somehow you seem to be under the mistaken impression that the effing yanks invented everything in the world. I guess you never heard of Colossus or Zuse's electronic computers that were built before ENIAC. Yet another stupid moron ignorant american opens it's mouth and shit falls out.

Naivety. (1)

gilesjuk (604902) | more than 11 years ago | (#5863229)

A computer need not be electronic. Have a look at Babbage sometime.

Early computers were people, they computed log tables. But they used to make mistakes, so Babbage designed a mechanical device to do the job. It was never completed and other such machines failed do to the inaccuracy of metal work back then.

So I think you need to revise you dumb troll opinions on who are the godfathers of computing.

Sure the US was arguably the first nation to produce a programmable electronic computer, the UK built electronic computing devices before the US, however they weren't programmable.

Re:Naivety. (1)

richi (74551) | more than 11 years ago | (#5866584)

Sure the US was arguably the first nation to produce a programmable electronic computer, the UK built electronic computing devices before the US, however they weren't programmable.

You miss the point: the UK built the first electronic computing devices (before the US), AND the UK also built the first programmable computing devices. ENIAC was a toy.


So don't keep up hangin'.... (1)

Garion911 (10618) | more than 11 years ago | (#5863133)

Did it run Linux of BSD?

Re:So don't keep up hangin'.... (-1)

SS Sugar Bear (667172) | more than 11 years ago | (#5863204)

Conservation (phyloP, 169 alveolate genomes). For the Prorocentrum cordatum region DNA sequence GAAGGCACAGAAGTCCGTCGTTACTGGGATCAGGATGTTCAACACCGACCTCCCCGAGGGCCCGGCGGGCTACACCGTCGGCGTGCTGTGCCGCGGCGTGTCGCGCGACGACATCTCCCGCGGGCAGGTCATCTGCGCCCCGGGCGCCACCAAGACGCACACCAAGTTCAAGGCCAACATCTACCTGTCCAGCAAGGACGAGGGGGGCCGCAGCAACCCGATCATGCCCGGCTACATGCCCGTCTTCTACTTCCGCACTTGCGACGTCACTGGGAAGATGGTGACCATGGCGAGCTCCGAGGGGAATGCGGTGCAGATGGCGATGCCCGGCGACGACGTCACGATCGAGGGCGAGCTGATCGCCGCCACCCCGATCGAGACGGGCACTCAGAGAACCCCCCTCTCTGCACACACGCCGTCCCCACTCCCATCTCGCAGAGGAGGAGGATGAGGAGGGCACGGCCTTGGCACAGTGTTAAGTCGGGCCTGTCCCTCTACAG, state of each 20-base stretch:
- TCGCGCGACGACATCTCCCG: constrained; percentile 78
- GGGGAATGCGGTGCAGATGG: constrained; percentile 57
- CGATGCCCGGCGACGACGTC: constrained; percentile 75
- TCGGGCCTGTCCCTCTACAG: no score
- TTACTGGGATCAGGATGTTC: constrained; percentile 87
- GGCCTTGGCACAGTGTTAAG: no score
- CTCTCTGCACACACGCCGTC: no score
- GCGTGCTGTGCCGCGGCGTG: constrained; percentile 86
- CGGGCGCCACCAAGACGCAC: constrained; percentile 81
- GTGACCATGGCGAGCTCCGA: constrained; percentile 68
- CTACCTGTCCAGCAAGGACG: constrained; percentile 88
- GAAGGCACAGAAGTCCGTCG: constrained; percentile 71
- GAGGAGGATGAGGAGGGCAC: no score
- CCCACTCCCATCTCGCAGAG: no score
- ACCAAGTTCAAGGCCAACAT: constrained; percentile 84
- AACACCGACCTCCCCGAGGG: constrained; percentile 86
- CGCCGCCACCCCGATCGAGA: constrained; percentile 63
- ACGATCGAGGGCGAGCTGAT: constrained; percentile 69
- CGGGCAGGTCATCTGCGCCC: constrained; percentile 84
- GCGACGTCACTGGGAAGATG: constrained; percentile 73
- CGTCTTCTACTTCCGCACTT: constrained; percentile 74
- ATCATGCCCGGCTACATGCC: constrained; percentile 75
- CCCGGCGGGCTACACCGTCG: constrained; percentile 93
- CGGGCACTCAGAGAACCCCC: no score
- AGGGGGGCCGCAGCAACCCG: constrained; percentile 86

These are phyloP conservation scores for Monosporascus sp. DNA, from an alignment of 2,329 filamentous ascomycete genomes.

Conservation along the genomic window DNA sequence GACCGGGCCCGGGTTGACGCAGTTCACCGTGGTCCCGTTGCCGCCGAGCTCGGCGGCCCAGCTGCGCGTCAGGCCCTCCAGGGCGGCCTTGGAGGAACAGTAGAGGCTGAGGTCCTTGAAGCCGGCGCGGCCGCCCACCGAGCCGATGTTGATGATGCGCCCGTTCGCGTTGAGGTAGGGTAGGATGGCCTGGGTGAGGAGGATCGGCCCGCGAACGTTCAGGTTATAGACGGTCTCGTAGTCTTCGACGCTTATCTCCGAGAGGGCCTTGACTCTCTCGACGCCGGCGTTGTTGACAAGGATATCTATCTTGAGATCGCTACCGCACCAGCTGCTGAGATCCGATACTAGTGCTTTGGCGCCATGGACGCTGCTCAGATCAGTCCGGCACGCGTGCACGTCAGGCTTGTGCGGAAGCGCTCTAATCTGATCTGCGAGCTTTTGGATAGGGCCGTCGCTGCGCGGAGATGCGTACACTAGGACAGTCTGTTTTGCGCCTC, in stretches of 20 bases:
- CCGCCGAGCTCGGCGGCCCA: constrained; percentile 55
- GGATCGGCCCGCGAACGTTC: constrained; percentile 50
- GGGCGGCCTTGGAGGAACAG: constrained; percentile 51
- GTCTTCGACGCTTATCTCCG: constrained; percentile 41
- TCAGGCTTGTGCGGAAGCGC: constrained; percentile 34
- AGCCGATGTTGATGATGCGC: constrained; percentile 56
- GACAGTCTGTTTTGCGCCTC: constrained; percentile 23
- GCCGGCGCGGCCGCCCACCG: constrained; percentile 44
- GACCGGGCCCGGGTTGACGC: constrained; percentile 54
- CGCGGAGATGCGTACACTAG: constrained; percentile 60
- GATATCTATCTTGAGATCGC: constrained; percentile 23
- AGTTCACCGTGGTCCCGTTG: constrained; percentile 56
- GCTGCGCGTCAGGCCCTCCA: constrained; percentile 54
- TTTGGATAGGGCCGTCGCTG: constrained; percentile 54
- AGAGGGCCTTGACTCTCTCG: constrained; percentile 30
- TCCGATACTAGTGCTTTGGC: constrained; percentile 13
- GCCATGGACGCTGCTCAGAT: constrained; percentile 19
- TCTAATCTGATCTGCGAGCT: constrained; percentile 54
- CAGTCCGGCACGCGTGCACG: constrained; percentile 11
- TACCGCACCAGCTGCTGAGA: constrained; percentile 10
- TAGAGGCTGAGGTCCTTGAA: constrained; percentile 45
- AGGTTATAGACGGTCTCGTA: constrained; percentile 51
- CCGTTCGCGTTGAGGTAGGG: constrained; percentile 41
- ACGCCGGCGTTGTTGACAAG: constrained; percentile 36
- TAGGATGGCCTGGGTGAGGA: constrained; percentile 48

BSD is dead, just like Alan Fag Turing.

could it be? nah. (1)

kajoob (62237) | more than 11 years ago | (#5863207)

When I first saw the headline I was hoping that if the computer's last name was Laporte it would be cut in half with a sawzall. Sorry for the inside joke ;-)

Morgon Webb, will you marry me?

Re:could it be? nah. (1)

Vengeance (46019) | more than 11 years ago | (#5863545)

I suspect that Morgan Webb would be a lot more likely to consider you if you spelled her name correctly ;-)

Re:could it be? nah. (0)

Anonymous Coward | more than 11 years ago | (#5863817)

He meant Moron Webb. they are well matched too

Leo Computer Society (4, Informative)

alext (29323) | more than 11 years ago | (#5863225)

The LEO veterans have a web site with some interesting pics here [] .

Y'know, that Leo 1 desk looks awfully like the computer that terrorized Emma Peel [] in The House that Jack Built [] . Spooky!

First business computer? (1)

192939495969798999 (58312) | more than 11 years ago | (#5863253)

There are always 2 sides to technology - coming up with the idea for the machine itself, and coming up with a use for such a machine. I think it's a doubly amazing achievement that this machine had a specific purpose, and was not just a general computOr (back in those days, "computer" had an "O" in it). My dad did some work with the ENIAC, and from his descriptions, it was essentially to replace a room full of people using adding machines, and that's about it.

i only know - very useful (-1, Offtopic)

Anonymous Coward | more than 11 years ago | (#5863274)

LEO []
try it for yourself.


GE Univac? (4, Informative)

tinrobot (314936) | more than 11 years ago | (#5863306)

"It thus became the first purpose-designed business computer, years ahead of the first US business system (GE's 1954 UNIVAC)."

General Electric did not create the Univac, it was Mauchley and Eckert for Remington Rand.

BTW - My dad used to work for GE computers. I had a Multics terminal in my house as a kid. Learned how program that way.

Dang, I'm old...

Re:GE Univac? (1)

Alien Being (18488) | more than 11 years ago | (#5863568)

Not quite right. A snippet from: []